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The American Mathematical Society
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Mathematics Research Communities

Snowbird Resort, Utah

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Mathematics Research Communities - 2013

Highlights of these Conferences

The American Mathematical Society (AMS) invites mathematicians just beginning their research careers—those who are close to finishing their doctorates or have recently finished— to become part of Mathematics Research Communities, a unique and successful program that builds social and collaborative networks to inspire and sustain each other in their work. Women and underrepresented minorities are especially encouraged to participate. The structured program engages and guides all participants as they start their careers.

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"It was empowering and created a more lasting learning experience because participants created their own knowledge based on the well-organized background, building blocks, and current research ideas presented by the conference organizers. Great conference!" --- MRC 2011 participant

The program includes:

  • One-week summer conference for each topic (With the exception of week 3, participants arrive on Sunday and depart the following Saturday; sessions are held Monday through Friday. For week 3, participants arrive on Tuesday and depart the following Monday; sessions are held Wednesday through Sunday.)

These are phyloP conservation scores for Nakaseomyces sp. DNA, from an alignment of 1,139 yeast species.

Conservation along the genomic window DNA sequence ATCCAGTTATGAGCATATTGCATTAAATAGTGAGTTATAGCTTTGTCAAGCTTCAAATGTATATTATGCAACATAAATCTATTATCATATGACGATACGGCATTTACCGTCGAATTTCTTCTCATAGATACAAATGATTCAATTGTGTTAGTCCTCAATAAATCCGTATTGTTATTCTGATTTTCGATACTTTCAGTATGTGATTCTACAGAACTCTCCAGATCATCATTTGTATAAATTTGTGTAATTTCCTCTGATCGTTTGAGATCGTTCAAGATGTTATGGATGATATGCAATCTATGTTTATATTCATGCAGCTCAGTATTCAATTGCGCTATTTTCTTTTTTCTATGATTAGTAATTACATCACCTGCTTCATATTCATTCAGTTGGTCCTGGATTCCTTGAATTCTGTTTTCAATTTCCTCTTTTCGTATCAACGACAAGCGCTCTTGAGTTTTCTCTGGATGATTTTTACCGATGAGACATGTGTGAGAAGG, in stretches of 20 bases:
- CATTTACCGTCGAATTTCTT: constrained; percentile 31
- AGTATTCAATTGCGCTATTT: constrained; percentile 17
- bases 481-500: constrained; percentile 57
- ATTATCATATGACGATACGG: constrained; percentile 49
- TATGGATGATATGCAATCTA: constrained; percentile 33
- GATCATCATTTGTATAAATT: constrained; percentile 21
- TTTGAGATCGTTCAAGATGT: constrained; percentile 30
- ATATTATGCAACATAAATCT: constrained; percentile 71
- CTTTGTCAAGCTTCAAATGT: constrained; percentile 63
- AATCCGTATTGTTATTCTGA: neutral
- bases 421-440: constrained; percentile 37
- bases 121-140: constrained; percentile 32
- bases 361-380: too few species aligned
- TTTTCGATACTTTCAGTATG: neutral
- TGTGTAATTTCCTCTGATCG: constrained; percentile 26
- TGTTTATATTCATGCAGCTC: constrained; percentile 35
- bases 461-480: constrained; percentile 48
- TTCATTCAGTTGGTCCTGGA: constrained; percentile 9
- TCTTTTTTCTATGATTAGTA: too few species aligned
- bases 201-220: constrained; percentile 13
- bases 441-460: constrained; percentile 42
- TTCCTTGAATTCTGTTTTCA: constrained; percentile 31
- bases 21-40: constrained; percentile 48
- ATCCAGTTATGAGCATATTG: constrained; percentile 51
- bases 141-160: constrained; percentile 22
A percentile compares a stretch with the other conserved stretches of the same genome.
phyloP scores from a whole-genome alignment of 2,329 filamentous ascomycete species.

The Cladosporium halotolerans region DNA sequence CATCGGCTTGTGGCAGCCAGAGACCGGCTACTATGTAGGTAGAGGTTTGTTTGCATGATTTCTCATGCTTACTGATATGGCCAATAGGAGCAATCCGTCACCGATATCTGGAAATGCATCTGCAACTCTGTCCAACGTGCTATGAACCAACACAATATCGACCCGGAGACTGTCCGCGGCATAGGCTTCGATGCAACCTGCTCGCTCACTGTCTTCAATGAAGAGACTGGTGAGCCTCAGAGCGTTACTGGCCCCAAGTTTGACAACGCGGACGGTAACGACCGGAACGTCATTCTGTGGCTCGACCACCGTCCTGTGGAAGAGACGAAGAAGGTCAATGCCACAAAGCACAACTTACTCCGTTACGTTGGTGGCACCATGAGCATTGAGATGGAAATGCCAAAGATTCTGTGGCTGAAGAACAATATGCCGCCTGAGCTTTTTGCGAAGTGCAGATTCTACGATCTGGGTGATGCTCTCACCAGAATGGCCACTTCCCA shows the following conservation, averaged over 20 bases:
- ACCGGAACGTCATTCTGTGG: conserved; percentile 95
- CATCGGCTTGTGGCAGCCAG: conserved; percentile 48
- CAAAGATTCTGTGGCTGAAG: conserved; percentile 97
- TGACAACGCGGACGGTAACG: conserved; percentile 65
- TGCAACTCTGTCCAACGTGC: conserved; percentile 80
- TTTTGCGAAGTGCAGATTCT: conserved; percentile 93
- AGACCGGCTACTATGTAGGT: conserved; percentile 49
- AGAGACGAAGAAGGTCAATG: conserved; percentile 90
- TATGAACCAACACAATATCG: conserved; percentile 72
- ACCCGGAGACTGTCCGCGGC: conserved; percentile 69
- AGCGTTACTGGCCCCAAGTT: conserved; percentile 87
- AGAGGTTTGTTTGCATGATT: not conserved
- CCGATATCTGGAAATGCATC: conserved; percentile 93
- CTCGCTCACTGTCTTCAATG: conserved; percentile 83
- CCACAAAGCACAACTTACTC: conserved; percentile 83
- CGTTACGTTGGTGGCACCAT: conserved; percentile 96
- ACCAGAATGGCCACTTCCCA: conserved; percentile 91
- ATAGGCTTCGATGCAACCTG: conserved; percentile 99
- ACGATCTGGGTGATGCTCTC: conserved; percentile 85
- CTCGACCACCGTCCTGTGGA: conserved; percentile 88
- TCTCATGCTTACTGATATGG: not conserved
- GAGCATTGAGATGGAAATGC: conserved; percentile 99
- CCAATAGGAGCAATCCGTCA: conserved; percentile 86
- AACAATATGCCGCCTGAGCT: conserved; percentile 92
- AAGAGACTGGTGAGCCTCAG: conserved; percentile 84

• Special Sessions at the national meeting
  • Discussion networks by research topic
  • Longitudinal study of early career mathematicians

Those accepted into this program will receive support (full room and board at Snowbird and up to US$649 in air transportation) for the summer conference, and will be partially supported for their participation in the Joint Mathematics Meetings which follow in January 2014. The summer conferences of the MRC are held in the breathtaking mountain setting of the Snowbird Resort, Utah, where participants can enjoy the natural beauty and a collegial atmosphere.  This program is supported by a grant from the National Science Foundation.

Week 1a: June 9 – 15, 2013 - Complex Dynamics

Organizers:
Laura DeMarco, University of Illinois at Chicago
Adam Epstein, University of Warwick
Sarah Koch, Harvard University